Empathy Works is a timely business guide with recommendations for achieving stability amid seismic changes in the working world.
A. Sophie Wade’s business guide Empathy Works assesses pandemic-accelerated workplace changes and specific ways for companies to gain a competitive edge.
First discussing the value of empathy at a critical juncture in the altered work world, the book then examines the catalyzed transformation of work since the spread of Covid-19 began. It discusses how people’s working lives changed, and contrasts empathy-infused selling and coaching methods versus older, commanding styles of leadership.
Wade uses compelling descriptions to capture the rapid, chaotic, and volatile shifts required during the advent of remote work, when people had to adapt their business practices and processes with speed. The book’s complementary examples are sympathetic, as with a description of the intense affront on psyches that resulted from the blurring of personal and professional boundaries. And its in-depth analysis of the resulting dramatic changes helps to explain accelerated approaches to digital business production.
The book also makes extensive use of interviews with CEOs, who reveal their firsthand experiences with making these adjustments. Such anecdotes ground the book’s recommendations about employing empathy well. There are illustrations of adopting video conferencing, reducing employee policy verbiage to respect employees’ understanding of dressing and working in appropriate ways, and responding to pressing needs, as with providing desks for people’s home offices, too. And data from one CEO survey reveals that any lack of trust between employees and employers ends up threatening a business’s growth; this leads to an expanded discussion of the importance of dependable interactions. Extending the findings further, three predictors are used to assess others’ trustworthiness. It’s a direct, practical application that’s supported by statistical evidence.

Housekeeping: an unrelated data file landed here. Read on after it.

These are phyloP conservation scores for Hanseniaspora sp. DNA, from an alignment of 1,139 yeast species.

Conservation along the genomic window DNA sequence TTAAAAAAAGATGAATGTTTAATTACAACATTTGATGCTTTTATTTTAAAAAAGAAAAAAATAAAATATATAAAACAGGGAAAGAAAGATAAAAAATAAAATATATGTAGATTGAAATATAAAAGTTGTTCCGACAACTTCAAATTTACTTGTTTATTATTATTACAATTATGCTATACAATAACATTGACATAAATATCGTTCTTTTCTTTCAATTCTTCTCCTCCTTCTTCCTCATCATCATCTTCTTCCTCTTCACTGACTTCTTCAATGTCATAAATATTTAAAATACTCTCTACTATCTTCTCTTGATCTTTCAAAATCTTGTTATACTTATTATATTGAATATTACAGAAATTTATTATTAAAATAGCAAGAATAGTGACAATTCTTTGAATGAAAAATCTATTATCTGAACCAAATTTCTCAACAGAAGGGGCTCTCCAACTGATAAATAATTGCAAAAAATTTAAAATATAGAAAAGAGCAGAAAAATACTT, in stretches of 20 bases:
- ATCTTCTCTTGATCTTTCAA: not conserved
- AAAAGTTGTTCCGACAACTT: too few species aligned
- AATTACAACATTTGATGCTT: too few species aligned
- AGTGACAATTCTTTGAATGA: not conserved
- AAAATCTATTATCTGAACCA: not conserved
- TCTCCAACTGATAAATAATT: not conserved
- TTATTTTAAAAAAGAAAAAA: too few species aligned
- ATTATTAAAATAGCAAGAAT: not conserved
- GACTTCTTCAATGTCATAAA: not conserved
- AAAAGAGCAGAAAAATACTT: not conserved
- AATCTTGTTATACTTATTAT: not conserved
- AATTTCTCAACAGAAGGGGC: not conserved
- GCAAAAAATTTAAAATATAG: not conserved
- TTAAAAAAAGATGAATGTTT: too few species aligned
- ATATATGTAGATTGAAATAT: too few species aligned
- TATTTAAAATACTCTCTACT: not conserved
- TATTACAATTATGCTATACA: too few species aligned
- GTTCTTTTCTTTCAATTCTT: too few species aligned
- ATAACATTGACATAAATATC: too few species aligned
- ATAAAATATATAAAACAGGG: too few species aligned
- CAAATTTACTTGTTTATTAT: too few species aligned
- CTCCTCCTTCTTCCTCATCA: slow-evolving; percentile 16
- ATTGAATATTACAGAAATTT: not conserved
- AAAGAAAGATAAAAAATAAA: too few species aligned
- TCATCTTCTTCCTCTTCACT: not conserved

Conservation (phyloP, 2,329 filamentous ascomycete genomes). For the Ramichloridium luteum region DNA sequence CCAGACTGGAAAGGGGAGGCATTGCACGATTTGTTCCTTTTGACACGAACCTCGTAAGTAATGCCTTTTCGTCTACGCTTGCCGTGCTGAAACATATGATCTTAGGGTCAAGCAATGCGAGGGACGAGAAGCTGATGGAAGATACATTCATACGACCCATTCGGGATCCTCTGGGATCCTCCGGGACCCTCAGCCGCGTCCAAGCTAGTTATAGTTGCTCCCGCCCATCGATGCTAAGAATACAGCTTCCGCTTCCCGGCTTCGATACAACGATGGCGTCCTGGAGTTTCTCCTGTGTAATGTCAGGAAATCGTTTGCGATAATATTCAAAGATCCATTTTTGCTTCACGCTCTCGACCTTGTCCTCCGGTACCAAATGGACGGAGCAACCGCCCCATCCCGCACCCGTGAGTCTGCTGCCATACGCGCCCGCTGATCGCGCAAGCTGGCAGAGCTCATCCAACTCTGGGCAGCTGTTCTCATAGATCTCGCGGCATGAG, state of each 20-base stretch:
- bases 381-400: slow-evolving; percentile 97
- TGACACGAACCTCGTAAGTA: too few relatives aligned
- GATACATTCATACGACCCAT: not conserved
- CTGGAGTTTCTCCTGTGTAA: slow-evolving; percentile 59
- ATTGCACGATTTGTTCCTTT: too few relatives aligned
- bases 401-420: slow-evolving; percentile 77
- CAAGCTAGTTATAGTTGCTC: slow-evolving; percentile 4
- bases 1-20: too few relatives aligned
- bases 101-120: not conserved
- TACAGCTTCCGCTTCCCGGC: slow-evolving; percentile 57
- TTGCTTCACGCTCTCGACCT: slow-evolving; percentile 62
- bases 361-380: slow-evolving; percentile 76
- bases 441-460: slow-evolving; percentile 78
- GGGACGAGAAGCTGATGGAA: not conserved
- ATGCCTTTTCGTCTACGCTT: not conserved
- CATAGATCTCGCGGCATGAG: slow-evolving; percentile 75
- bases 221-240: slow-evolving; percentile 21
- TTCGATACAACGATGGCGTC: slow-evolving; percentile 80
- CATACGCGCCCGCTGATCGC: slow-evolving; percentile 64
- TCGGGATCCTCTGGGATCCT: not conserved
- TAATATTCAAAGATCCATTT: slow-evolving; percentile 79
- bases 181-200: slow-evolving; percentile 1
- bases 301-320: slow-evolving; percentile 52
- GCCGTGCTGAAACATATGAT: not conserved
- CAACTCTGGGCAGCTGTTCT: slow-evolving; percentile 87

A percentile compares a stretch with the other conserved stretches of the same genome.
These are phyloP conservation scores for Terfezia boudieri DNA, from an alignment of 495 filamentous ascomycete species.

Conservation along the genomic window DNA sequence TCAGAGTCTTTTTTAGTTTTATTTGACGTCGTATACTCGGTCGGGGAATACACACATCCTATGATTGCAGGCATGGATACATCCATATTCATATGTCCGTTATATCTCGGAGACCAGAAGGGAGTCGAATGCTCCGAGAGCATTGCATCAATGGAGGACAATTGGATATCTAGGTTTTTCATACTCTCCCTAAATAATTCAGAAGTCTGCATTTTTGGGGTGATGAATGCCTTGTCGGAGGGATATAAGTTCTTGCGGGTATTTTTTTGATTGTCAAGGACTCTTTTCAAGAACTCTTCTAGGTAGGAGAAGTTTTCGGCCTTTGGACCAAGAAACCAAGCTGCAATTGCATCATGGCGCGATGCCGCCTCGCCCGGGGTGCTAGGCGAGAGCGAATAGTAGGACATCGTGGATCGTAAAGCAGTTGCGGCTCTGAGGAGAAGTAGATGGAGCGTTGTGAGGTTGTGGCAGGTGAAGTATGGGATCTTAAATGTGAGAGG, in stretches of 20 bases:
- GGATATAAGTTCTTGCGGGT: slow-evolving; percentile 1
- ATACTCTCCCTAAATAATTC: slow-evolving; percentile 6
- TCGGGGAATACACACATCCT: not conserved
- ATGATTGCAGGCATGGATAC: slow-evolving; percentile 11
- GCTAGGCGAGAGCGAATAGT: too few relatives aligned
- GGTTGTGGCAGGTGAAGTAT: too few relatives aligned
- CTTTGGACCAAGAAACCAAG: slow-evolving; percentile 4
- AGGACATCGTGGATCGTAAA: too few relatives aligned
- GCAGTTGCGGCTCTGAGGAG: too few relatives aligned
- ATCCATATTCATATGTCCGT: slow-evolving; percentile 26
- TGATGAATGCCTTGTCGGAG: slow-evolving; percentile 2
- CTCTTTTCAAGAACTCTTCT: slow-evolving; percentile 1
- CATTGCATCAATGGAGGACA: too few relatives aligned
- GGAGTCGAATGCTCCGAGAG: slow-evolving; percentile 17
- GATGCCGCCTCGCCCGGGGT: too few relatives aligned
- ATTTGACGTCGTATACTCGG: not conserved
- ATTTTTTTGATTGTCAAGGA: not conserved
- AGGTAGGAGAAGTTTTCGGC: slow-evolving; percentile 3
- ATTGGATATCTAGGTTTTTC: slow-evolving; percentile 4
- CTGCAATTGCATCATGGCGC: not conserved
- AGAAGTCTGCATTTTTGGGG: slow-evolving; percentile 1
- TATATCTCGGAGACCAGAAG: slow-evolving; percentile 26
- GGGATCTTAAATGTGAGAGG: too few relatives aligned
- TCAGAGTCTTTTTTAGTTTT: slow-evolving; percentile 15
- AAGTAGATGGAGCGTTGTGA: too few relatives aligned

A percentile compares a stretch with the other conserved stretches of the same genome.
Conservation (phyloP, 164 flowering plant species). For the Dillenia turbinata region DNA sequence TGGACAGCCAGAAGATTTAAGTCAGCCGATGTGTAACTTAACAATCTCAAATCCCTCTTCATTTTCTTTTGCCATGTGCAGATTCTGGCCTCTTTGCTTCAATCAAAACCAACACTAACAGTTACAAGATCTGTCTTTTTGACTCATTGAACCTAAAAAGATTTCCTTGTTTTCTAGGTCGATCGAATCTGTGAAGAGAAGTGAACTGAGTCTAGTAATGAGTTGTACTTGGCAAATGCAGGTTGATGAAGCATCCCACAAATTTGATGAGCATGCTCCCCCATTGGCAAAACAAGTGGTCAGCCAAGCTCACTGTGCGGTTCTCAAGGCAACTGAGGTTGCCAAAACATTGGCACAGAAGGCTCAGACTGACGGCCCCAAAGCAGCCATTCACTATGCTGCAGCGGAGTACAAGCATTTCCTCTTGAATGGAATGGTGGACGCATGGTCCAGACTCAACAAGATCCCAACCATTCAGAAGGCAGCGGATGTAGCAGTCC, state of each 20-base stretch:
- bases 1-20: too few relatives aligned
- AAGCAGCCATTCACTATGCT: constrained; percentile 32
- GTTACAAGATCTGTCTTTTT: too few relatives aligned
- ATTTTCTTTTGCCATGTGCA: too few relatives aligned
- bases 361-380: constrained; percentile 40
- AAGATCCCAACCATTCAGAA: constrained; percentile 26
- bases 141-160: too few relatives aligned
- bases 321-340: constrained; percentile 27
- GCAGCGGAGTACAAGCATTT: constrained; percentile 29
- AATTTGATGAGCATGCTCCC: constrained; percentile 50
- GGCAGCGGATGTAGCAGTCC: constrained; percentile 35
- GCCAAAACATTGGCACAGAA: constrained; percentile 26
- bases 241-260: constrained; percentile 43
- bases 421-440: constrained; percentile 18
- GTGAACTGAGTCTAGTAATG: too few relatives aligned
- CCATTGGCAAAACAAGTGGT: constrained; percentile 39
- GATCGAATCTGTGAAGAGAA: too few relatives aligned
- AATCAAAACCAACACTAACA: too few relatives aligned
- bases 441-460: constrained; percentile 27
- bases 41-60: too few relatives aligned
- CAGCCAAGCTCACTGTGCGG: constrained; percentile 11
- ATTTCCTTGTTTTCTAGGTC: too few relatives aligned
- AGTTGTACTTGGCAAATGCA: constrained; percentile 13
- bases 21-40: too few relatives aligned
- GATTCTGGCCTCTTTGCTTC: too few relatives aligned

Highlighted boxes with empathy habits and takeaways appear at the end of each chapter, while bullet lists are used to summarize and reinforce the book’s key points, as about finding common ground and increasing transparency. Exercises arise throughout the book, as with prompts to practice facing differences of opinion,and notes on paying attention to people’s voices, language, and demeanor during online and in-person interactions. However, some such exercises are interrupted with points that break their momentum. Further, the book overuses leadership speak, including terms like “lean in” and “journey.” It also delays its definition of “empathy” too long, and its lighthearted illustrations contrast with its serious subject matter in jarring ways.
Analyzing pandemic-accelerated transformations, Empathy Works is a timely business guide with recommendations for achieving stability amid seismic changes in the working world.
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